Topical Area: Nutritional Epidemiology
Objectives : This study measured 'sibling rivalry' in child health, testing the degree to which nutritional and other resources were preferentially allocated to male instead of female children. We used twin data to control for maternal health and other circumstances, and used mortality, birthweights, heights, and weights to test whether any differences between twins started in utero or only emerged later in life.
Methods : We extracted all twin births recorded in 245 nationally representative surveys conducted in 73 low- and middle-income countries between 1990 and 2016 for the Demographic and Health Surveys (DHS). We used logistic regression to test for mortality differences (N=191,782 twins ever born), and OLS regression to test for differences between twins < 5 yrs in birthweight (N=10,769), height-for-age z score (N=18,124), and weight-for-height z score (N=17,600).
Results : We found a large negative impact on birthweight and survival of having a male co-twin. This effect occurred entirely among boys rather than girls. Males with a twin brother had lower odds of survival (OR=0.88; 95% CI [0.83, 0.94]) and lower birthweights in grams (coefficient estimate = -0.05; CI [-0.08, -0.02]) compared to males with a twin sister. Results were robust to different model specifications. We found null effects for heights and weights. The estimated 'male twin rivalry' effect on birthweight and mortality was similar in magnitude to having a mother with below-median schooling, or two quintiles lower wealth.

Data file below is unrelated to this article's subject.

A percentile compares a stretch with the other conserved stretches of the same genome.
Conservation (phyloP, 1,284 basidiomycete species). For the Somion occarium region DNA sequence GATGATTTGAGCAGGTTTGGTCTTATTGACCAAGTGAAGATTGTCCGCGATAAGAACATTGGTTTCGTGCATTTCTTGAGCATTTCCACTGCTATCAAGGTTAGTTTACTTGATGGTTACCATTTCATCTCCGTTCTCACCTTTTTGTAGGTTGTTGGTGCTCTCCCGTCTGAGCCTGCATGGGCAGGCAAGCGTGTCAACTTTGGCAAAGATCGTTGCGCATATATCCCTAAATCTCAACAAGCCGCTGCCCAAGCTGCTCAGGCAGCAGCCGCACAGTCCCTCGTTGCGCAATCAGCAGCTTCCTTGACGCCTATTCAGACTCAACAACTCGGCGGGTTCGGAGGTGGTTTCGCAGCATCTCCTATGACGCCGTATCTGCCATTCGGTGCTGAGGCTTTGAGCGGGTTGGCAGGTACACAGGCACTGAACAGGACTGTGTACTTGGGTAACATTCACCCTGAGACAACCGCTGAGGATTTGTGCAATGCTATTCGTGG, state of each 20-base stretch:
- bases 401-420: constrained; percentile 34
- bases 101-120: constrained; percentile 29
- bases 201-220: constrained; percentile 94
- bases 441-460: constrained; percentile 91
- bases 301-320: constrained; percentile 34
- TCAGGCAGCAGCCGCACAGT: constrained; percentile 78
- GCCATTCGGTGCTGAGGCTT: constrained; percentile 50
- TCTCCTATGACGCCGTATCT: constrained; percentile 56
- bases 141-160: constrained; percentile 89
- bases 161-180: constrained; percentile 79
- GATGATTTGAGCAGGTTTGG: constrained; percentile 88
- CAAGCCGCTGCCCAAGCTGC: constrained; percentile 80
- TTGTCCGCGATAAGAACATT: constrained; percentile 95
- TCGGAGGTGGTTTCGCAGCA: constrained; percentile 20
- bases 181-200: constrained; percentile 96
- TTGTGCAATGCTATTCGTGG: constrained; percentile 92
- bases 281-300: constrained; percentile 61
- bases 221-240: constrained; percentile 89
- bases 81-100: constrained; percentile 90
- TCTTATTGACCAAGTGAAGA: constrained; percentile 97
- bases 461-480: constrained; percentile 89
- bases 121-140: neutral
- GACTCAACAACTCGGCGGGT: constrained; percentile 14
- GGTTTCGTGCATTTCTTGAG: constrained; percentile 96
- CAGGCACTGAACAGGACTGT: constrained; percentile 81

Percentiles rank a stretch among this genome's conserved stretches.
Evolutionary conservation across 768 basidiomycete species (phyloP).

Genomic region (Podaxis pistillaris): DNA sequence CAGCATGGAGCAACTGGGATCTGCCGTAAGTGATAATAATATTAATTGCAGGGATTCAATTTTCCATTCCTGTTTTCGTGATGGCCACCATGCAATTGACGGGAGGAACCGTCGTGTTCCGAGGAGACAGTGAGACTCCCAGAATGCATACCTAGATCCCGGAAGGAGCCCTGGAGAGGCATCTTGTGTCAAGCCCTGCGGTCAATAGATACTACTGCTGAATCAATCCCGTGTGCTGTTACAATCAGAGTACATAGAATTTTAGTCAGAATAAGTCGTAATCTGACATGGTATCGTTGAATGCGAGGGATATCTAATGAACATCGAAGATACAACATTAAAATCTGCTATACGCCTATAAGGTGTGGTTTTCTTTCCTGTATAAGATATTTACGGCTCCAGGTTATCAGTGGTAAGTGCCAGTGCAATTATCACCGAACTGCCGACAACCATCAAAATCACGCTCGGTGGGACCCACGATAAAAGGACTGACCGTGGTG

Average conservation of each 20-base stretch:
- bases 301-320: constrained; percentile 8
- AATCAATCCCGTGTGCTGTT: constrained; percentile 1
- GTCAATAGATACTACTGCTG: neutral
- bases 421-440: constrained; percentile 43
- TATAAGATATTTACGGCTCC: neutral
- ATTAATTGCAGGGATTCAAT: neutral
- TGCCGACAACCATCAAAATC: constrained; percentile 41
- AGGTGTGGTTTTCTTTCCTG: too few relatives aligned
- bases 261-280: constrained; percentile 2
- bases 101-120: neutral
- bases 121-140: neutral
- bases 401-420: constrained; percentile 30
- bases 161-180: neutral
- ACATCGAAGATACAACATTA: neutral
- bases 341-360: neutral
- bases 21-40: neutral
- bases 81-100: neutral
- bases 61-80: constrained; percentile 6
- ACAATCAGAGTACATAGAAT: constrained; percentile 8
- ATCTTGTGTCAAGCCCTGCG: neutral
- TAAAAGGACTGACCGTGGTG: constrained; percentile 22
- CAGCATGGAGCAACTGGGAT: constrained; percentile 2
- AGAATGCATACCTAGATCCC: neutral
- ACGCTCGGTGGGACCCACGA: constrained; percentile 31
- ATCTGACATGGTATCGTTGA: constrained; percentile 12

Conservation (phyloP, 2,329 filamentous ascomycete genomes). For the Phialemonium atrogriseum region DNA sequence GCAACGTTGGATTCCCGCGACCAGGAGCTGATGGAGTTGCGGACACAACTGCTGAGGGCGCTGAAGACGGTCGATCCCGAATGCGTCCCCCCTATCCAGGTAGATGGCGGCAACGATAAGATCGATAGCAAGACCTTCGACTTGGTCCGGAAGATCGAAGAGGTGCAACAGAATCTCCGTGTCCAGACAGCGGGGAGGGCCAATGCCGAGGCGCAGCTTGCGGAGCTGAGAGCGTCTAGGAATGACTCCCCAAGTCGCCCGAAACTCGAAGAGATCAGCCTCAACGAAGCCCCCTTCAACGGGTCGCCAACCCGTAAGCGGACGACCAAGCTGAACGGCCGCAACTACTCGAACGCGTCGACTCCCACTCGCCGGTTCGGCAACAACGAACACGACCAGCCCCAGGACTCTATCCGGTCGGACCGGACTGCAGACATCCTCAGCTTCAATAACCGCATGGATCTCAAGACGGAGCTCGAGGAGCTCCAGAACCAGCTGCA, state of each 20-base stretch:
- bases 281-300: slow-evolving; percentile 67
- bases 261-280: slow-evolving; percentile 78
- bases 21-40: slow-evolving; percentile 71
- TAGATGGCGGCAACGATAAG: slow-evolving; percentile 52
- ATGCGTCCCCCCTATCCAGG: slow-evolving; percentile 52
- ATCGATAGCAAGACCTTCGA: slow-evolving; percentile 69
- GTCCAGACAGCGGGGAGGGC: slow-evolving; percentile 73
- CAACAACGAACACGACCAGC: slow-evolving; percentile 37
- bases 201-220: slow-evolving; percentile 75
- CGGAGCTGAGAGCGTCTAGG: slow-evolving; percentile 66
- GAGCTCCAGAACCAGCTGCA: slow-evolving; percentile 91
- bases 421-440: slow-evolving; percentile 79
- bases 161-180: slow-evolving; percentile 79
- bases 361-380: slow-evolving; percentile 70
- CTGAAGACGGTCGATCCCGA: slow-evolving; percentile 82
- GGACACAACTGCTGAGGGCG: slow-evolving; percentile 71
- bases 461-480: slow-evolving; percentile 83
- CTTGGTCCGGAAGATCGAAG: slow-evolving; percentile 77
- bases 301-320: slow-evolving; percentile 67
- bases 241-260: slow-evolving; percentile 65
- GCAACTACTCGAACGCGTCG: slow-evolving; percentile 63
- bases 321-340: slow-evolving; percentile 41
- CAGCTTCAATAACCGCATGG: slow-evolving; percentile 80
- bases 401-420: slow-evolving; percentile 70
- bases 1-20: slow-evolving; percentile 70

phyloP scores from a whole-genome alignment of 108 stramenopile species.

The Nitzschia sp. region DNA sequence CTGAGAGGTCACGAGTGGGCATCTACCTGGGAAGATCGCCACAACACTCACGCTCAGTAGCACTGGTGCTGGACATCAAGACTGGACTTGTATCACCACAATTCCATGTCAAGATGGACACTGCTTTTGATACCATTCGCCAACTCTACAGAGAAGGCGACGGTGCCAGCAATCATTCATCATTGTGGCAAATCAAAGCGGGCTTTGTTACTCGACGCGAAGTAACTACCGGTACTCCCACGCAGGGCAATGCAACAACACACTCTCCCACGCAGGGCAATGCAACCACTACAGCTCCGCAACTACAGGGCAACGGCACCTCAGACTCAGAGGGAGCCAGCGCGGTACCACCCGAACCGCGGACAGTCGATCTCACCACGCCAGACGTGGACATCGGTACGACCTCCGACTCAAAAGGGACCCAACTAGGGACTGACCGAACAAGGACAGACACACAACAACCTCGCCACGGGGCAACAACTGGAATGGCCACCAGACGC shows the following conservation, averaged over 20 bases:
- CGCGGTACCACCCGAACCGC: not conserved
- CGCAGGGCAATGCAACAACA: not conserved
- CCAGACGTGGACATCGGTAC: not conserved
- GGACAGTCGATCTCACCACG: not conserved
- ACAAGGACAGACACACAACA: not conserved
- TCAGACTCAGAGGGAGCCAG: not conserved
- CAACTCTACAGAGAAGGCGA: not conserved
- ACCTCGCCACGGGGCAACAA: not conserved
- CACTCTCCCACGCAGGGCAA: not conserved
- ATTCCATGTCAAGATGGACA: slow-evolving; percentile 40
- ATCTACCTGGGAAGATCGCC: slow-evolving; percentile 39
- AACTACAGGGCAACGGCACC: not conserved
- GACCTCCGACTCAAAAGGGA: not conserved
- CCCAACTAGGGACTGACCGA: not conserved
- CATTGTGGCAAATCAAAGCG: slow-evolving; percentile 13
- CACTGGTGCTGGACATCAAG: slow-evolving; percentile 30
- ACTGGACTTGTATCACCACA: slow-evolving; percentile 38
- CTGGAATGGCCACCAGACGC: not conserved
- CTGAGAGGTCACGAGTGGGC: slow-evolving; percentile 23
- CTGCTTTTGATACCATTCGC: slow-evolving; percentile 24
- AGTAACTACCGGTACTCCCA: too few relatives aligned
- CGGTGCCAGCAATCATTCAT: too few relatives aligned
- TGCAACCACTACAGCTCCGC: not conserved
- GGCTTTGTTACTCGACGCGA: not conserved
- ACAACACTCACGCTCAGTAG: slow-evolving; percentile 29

Conclusions : The sex of a child’s siblings has a significant impact on their health, which has important implications for intervention and research to reduce gender-based disparities. We found that having a male co-twin reduced birthweight, demonstrating that sibling rivalry begins in utero, and found that it also reduced later-life survival, implying that biological differences in gestational health may be worsened by gender biases. Both results were found among boys but not girls, which is consistent with other evidence of greater sensitivity of male fetuses and infants to their environments. Sibling rivalry among twins is just one aspect of gender bias, revealing how efforts to help both boys and girls fulfill their genetic potential requires attention to both sex-specific biology and gender bias in behavior.
Funding Sources : None.